I think that the idea of Frenchness, and of nationalism in general proved to be the most prominent theme. Considering that we’re dealing with France between wars, this makes sense, that the political divide between France and Germany should play out through music as well. Also, primary reading sources addressed this theme more often than any of the others, such as gender, sexuality, and race, which are more retrospective in nature. Contrary to those themes, the idea of nationalism was already well established in the discourse ever since the French revolution. Therefore, it seemed most applicable, when writing from the voice of a person from the 1920s, to talk about nation. Therefore, this made for the best theses, and the best topics.
It is also interesting to see different artists’ and critics’ take on the idea of nation, and how they differed from one another. One example of this would be D’Indy versus Debussy, to illustrate conservative versus liberal, and academic versus ephemeral styles. It just goes to show how politics can play out through music, which might seem to be, at first glance, an innocent art form.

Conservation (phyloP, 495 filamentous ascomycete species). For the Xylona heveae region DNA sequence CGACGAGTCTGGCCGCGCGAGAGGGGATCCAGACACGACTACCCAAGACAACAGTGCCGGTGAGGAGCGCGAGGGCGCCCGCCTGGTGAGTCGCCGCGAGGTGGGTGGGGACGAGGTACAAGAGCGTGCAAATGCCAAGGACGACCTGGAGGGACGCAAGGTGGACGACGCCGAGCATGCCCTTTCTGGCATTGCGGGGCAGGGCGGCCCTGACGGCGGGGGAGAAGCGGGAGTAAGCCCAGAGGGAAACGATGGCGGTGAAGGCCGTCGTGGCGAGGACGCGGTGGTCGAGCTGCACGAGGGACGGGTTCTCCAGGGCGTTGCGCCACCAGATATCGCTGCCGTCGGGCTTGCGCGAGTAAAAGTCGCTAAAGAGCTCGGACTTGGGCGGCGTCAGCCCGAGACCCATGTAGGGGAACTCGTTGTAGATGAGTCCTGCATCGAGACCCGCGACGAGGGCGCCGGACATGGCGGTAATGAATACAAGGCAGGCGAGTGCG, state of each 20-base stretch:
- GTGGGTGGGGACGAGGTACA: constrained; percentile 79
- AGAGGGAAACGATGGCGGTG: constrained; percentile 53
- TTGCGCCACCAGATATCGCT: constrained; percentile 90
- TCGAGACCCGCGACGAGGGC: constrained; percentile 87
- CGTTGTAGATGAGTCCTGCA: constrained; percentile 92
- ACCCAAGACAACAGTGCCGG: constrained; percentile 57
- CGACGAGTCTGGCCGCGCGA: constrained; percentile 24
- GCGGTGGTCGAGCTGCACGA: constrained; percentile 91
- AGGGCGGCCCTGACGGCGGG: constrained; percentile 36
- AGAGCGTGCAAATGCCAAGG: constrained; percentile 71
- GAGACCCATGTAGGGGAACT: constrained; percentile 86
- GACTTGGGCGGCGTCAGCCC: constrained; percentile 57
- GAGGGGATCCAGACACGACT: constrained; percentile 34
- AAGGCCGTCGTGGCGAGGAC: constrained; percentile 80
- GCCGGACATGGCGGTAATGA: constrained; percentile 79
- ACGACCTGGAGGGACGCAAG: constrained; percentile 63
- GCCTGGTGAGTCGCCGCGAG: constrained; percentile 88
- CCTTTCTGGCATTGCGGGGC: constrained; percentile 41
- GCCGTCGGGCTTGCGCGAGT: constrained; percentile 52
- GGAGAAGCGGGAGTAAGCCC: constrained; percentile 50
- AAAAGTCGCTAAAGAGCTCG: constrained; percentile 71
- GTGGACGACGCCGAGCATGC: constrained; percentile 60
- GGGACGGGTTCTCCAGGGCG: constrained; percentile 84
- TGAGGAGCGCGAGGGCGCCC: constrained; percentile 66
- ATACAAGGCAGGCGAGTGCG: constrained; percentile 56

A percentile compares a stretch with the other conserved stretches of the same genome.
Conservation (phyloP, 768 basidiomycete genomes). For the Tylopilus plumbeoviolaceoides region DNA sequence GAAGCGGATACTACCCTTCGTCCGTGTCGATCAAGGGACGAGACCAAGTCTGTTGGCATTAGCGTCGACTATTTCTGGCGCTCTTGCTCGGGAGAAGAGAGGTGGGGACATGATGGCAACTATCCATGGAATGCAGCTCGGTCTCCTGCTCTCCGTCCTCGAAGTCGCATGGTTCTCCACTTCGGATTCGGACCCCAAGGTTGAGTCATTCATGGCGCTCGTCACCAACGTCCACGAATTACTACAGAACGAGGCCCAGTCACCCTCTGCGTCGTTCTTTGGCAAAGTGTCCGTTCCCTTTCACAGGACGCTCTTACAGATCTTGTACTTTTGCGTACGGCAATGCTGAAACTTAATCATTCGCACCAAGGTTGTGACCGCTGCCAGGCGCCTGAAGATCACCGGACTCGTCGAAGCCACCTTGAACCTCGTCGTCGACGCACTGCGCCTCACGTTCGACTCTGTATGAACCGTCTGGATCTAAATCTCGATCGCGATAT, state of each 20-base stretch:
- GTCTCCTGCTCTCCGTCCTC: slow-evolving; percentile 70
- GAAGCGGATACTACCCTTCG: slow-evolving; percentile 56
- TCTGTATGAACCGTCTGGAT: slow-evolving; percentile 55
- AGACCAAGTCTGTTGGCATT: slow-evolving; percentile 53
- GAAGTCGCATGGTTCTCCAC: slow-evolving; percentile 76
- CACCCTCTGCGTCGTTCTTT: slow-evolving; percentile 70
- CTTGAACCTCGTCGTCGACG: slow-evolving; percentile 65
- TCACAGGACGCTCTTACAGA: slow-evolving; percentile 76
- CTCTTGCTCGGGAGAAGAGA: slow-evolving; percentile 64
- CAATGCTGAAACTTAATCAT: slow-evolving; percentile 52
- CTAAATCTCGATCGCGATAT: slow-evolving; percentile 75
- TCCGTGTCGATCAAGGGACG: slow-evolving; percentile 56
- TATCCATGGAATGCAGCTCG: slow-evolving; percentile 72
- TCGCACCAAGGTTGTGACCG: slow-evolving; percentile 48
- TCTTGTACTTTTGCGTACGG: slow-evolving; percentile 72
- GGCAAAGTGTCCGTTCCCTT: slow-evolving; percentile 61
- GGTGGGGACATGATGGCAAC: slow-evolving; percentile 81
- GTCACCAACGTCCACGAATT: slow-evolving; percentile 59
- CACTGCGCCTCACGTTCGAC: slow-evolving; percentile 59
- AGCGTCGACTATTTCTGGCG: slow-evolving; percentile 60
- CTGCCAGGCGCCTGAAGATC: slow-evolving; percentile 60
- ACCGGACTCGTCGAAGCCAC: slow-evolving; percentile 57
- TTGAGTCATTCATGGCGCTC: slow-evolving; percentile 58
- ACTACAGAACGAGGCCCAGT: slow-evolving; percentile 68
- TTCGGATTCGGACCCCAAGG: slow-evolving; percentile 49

Perhaps the second most prevalent theme I have noticed would be that of race, because this was perhaps the second most openly talked about issue in 1920s Paris. While we have a different perspective on it retrospectively, 1920’s Parisian artists were certainly race conscious, as evidenced by the interest in jazz and exoticism in general. I put this second because it didn’t figure so prominently into my papers in the same way that nationalism did. Given that my first two papers were about church and organ music, there is not a whole lot to talk about with regards to race. The only time that this did figure in was in my third paper, about Ravel’s sonata for Violin and Piano, the middle movement of which is entitled “blues.” It is also an interesting conversation to have to unpack the idea of exoticism versus paying homage. Which composers were appropriating, and which ones were borrowing respectfully from another culture or country.